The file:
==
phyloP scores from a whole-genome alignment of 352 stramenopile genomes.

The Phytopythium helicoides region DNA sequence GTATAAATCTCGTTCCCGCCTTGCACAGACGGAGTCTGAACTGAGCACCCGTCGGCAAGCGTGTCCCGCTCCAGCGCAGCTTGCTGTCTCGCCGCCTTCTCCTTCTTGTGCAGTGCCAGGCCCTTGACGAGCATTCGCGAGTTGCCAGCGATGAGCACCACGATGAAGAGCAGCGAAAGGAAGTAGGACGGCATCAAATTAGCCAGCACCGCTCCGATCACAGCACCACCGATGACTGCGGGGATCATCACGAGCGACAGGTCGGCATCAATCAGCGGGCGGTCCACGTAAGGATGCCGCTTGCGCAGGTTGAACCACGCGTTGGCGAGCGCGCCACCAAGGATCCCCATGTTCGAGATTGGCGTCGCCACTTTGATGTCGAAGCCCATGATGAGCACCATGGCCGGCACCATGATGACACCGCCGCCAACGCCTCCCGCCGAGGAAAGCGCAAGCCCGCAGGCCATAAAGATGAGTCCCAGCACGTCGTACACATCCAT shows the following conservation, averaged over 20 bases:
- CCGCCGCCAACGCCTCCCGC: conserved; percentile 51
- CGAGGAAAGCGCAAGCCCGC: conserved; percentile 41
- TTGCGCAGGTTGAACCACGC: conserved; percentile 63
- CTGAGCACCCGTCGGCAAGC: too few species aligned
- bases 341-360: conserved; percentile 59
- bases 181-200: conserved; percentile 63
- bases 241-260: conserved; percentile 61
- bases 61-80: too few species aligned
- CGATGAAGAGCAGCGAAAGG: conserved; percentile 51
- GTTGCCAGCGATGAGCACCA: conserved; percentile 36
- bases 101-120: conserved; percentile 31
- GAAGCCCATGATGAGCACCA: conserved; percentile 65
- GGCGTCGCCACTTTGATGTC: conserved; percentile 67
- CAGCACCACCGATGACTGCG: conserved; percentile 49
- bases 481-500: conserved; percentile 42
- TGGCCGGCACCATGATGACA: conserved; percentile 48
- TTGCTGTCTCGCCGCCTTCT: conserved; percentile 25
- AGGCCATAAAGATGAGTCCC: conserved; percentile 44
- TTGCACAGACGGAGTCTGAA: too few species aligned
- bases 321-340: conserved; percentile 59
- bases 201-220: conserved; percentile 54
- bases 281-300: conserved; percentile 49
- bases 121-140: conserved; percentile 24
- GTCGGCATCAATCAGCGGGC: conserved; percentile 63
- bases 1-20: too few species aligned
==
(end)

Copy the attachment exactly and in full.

phyloP scores from a whole-genome alignment of 352 stramenopile genomes.

The Phytopythium helicoides region DNA sequence GTATAAATCTCGTTCCCGCCTTGCACAGACGGAGTCTGAACTGAGCACCCGTCGGCAAGCGTGTCCCGCTCCAGCGCAGCTTGCTGTCTCGCCGCCTTCTCCTTCTTGTGCAGTGCCAGGCCCTTGACGAGCATTCGCGAGTTGCCAGCGATGAGCACCACGATGAAGAGCAGCGAAAGGAAGTAGGACGGCATCAAATTAGCCAGCACCGCTCCGATCACAGCACCACCGATGACTGCGGGGATCATCACGAGCGACAGGTCGGCATCAATCAGCGGGCGGTCCACGTAAGGATGCCGCTTGCGCAGGTTGAACCACGCGTTGGCGAGCGCGCCACCAAGGATCCCCATGTTCGAGATTGGCGTCGCCACTTTGATGTCGAAGCCCATGATGAGCACCATGGCCGGCACCATGATGACACCGCCGCCAACGCCTCCCGCCGAGGAAAGCGCAAGCCCGCAGGCCATAAAGATGAGTCCCAGCACGTCGTACACATCCAT shows the following conservation, averaged over 20 bases:
- CCGCCGCCAACGCCTCCCGC: conserved; percentile 51
- CGAGGAAAGCGCAAGCCCGC: conserved; percentile 41
- TTGCGCAGGTTGAACCACGC: conserved; percentile 63
- CTGAGCACCCGTCGGCAAGC: too few species aligned
- bases 341-360: conserved; percentile 59
- bases 181-200: conserved; percentile 63
- bases 241-260: conserved; percentile 61
- bases 61-80: too few species aligned
- CGATGAAGAGCAGCGAAAGG: conserved; percentile 51
- GTTGCCAGCGATGAGCACCA: conserved; percentile 36
- bases 101-120: conserved; percentile 31
- GAAGCCCATGATGAGCACCA: conserved; percentile 65
- GGCGTCGCCACTTTGATGTC: conserved; percentile 67
- CAGCACCACCGATGACTGCG: conserved; percentile 49
- bases 481-500: conserved; percentile 42
- TGGCCGGCACCATGATGACA: conserved; percentile 48
- TTGCTGTCTCGCCGCCTTCT: conserved; percentile 25
- AGGCCATAAAGATGAGTCCC: conserved; percentile 44
- TTGCACAGACGGAGTCTGAA: too few species aligned
- bases 321-340: conserved; percentile 59
- bases 201-220: conserved; percentile 54
- bases 281-300: conserved; percentile 49
- bases 121-140: conserved; percentile 24
- GTCGGCATCAATCAGCGGGC: conserved; percentile 63
- bases 1-20: too few species aligned